My Lords, I beg to move that the Commons amendments be now considered.
Moved accordingly, and, on Question, Motion agreed to.
:TITLE3:COMMONS NON-INSISTENCE AND AMENDMENTS IN LIEU OF CERTAIN COMMONS AMENDMENTS DISAGREED TO, AND COMMONS CONSEQUENTIAL AMENDMENTS TO THE BILL
[The page and line references are to Bill 18 as first printed for the Commons.]
The Commons do not insist on their Amendments Nos. 1, 2, 264, 265 and 593 but propose Amendments Nos. 1B and 1C in lieu of Commons Amendments Nos. 1 and 2 and Amendments Nos. 1D to 1F as consequential amendments to the Bill—
1B Leave out Clause 2 and insert the following new Clause— "Lord Chancellor to be qualified by experience
(1) A person may not be recommended for appointment as Lord Chancellor unless he appears to the Prime Minister to be qualified by experience.
(2) The Prime Minister may take into account any of these—
(a) experience as a Minister of the Crown;
(b) experience as a member of either House of Parliament;
(c) experience as a qualifying practitioner;
(d) experience as a teacher of law in a university;
(e) other experience that the Prime Minister considers relevant.
(3) In this section "qualifying practitioner" means any of these—
(a) a person who has a Senior Courts qualification, within the meaning of section 71 of the Courts and Legal Services Act 1990;
(b) an advocate in Scotland or a solicitor entitled to appear in the Court of Session and the High Court of Justiciary;
(c) a member of the Bar of Northern Ireland or a solicitor of the Court of Judicature of Northern Ireland."
My Lords, I beg to move that the House do agree with the Commons in their Amendment No. 1B.
We return to the debate—the characteristics of the Lord Chancellor. This debate is essentially on one issue. Should future Lord Chancellors always, and without any possibility of an exception, be by law both lawyer and Lord?
We have, by this Bill, transformed the role of the Lord Chancellor, created a new method of appointing judges, created a Supreme Court, and given effect to a new relationship between the judges and the Executive, with the Lord Chief Justice, and not the Lord Chancellor, becoming the head and leader of the judges in England and Wales.
These changes are, as most people would accept, both far-reaching and overdue. The manner of their introduction should not obscure both the need for them and the fact that they have now been the subject of the most widespread consultation, and parliamentary scrutiny and have received widespread support. The noble and learned Lord the Lord Chief Justice said at Second Reading:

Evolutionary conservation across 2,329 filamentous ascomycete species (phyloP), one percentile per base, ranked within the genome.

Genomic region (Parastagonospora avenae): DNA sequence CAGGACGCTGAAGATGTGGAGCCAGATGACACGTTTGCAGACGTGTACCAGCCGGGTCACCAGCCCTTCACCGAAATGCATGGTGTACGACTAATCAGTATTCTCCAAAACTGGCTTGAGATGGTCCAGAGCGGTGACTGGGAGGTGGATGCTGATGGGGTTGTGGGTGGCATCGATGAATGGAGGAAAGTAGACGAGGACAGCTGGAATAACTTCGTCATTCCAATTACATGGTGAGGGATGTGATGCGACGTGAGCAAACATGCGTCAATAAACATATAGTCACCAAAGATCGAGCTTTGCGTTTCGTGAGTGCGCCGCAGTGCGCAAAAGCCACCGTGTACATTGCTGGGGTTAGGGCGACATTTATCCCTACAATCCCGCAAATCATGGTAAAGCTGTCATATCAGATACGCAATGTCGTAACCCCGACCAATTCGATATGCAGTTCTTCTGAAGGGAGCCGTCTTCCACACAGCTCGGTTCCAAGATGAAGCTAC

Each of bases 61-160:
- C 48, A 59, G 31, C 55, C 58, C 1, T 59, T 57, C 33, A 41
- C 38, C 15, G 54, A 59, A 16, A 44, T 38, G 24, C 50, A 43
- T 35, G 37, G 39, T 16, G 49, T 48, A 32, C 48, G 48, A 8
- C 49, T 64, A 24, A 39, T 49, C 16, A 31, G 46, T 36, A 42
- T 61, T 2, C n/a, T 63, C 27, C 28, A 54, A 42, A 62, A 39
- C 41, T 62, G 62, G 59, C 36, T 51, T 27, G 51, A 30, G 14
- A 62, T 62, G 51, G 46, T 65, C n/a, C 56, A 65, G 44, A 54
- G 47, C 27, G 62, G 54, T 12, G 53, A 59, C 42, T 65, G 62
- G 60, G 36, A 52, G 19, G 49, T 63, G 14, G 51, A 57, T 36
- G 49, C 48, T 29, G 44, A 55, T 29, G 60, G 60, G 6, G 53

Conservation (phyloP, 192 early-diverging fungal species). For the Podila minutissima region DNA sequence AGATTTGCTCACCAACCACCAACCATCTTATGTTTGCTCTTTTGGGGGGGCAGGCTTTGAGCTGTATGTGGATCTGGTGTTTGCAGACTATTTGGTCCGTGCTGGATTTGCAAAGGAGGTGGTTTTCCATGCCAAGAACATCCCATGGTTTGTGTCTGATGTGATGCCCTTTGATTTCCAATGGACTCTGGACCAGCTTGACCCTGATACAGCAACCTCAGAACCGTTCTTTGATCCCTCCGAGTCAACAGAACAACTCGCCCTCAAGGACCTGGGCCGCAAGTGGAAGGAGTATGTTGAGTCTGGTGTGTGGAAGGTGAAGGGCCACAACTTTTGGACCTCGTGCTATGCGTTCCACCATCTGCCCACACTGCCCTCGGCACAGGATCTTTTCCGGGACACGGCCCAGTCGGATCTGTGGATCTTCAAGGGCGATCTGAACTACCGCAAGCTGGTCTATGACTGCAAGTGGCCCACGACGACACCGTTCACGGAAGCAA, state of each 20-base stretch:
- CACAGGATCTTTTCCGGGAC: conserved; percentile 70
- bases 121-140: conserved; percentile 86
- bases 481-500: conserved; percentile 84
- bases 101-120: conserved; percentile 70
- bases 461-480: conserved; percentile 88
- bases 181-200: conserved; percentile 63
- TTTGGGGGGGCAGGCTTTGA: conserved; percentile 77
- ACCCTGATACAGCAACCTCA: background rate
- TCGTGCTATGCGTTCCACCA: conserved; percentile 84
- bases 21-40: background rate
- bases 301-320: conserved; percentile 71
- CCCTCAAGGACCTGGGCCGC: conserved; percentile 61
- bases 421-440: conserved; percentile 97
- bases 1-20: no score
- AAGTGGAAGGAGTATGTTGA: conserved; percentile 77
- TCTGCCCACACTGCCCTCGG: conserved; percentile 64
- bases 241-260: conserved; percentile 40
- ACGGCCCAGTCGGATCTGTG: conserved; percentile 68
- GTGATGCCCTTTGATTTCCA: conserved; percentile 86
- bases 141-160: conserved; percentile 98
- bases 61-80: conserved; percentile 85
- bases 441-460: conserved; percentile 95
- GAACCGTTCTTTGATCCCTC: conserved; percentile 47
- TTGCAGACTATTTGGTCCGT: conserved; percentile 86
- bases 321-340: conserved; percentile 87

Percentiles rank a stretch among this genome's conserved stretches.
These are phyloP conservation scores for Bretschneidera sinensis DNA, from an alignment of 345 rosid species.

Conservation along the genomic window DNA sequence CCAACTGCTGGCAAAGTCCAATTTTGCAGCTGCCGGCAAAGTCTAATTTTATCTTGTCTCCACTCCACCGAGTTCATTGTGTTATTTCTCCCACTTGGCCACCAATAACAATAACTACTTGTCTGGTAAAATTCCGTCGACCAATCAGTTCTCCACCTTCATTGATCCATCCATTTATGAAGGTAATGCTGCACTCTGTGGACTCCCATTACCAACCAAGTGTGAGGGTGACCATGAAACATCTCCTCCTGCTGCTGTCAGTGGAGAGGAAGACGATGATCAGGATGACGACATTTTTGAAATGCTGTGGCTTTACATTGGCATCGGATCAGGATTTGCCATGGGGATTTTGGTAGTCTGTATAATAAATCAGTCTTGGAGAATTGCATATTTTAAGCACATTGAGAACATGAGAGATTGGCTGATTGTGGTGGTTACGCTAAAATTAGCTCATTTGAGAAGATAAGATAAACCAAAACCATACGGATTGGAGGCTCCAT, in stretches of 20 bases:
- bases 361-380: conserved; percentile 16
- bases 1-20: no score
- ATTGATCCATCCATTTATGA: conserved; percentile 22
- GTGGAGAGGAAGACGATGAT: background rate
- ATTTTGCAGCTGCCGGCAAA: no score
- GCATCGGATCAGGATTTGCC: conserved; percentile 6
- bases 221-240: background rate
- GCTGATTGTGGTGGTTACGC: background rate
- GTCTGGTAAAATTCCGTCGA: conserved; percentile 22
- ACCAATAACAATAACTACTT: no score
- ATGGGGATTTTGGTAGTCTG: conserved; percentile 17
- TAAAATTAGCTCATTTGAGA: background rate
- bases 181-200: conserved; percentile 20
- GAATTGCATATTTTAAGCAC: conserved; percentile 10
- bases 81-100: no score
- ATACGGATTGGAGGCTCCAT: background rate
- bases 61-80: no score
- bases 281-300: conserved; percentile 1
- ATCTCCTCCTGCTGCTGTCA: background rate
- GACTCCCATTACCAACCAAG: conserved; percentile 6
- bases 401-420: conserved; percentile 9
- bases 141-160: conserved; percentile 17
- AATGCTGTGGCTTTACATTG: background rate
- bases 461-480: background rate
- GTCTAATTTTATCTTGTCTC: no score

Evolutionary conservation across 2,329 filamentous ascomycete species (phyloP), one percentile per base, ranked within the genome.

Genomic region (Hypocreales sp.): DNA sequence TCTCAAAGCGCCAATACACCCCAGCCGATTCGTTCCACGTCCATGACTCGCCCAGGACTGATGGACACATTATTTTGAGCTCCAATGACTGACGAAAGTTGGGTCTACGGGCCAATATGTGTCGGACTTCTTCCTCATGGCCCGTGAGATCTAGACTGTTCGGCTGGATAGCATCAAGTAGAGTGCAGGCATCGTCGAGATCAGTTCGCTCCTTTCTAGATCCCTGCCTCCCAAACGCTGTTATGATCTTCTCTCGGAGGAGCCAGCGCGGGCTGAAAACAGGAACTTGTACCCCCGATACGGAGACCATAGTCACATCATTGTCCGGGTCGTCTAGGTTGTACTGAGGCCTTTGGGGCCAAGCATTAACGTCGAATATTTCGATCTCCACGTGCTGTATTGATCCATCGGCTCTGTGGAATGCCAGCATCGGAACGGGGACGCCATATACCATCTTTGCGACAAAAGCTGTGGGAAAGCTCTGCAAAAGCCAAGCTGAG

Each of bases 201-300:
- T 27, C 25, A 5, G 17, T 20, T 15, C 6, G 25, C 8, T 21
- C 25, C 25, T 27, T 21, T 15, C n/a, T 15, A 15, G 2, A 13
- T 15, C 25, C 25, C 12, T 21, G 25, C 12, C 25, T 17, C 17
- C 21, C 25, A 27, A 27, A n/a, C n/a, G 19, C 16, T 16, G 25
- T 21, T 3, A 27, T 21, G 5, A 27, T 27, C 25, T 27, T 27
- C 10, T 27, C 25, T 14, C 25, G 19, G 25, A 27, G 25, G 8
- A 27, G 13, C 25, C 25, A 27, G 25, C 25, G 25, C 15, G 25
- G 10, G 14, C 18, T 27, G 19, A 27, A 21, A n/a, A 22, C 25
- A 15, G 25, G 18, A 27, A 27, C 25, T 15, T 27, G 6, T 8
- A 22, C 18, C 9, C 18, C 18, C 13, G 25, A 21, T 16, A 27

"If it is given life, it [this Bill] will rank in importance with the great constitutional instruments of the past. We must ensure that that happens".—[Hansard, 7/12/04; col. 759.]
In legislating for these changes, we have listened very carefully to the proposals for change made both before the Bill went through Parliament, and as the Bill has gone through its parliamentary stages. By far the most important part of the pre-parliamentary process was the agreeing of the concordat with the judges. They have accepted and, indeed, strongly support the new relationship between the judges and the Executive. As the noble and learned Lord the Lord Chief Justice stated in his speech at The Lord Mayor's dinner for Her Majesty's Judges:
"What was previously uncertain becomes clearly defined, so both sides know what their respective rights and obligations are . . . The Concordat is universally endorsed by the judiciary as providing essential protection for the independence of the judiciary into the future".
Let us also be clear as to the Lord Chief Justice's views regarding the nature of the Minister as set out in the Concordat. He said in his evidence to the Select Committee:
"My firm support for the concordat reflects the fact that I see no difficulty with a Government Minister exercising any of the functions assigned to the Secretary of State for Constitutional Affairs by the concordat. I do not consider that such a Minister requires any enhanced status or particular title to enable him or her to exercise those functions. There is benefit in that Minister being a lawyer. However, the Minister's ability to defend the independence of the judiciary and the rule of law and ensure that the courts are adequately resourced will, to an extent, depend upon his or her standing within the cabinet. This is a matter about which it is impossible to legislate, since it is in the hands of the Prime Minister of the day".
The judges also recognise fully that the new arrangements involve the leadership of the judges moving from the Lord Chancellor to the Lord Chief Justice for England and Wales. Our policy involves that shift being clear. Neither we nor the judges want two heads of the judiciary—we want one, and the Bill reflects that.
Those who see the change as being no more than the acceptance of the trend that the Lord Chancellor will no longer sit as a judge, such as the noble and learned Lords, Lord Howe of Aberavon and Lord Lloyd of Berwick, have not properly understood the scale of the change which this House and another place have voted for.
In the light of those new arrangements, it is important to identify the nature of the job that the Lord Chancellor will perform in the new arrangements. First, he will be the Minister in charge of a department spending in excess of £3 billion on courts and legal aid. There are other things as well, but those are the two areas of biggest expenditure. Secondly, he will be the member of the Executive who acts jointly either with the new Judicial Appointments Commission or the judiciary in appointing judges and in acting with them to ensure a well run justice system. Thirdly, he will be the guardian in the Executive of the independence of the judiciary and, by extension, the rule of law.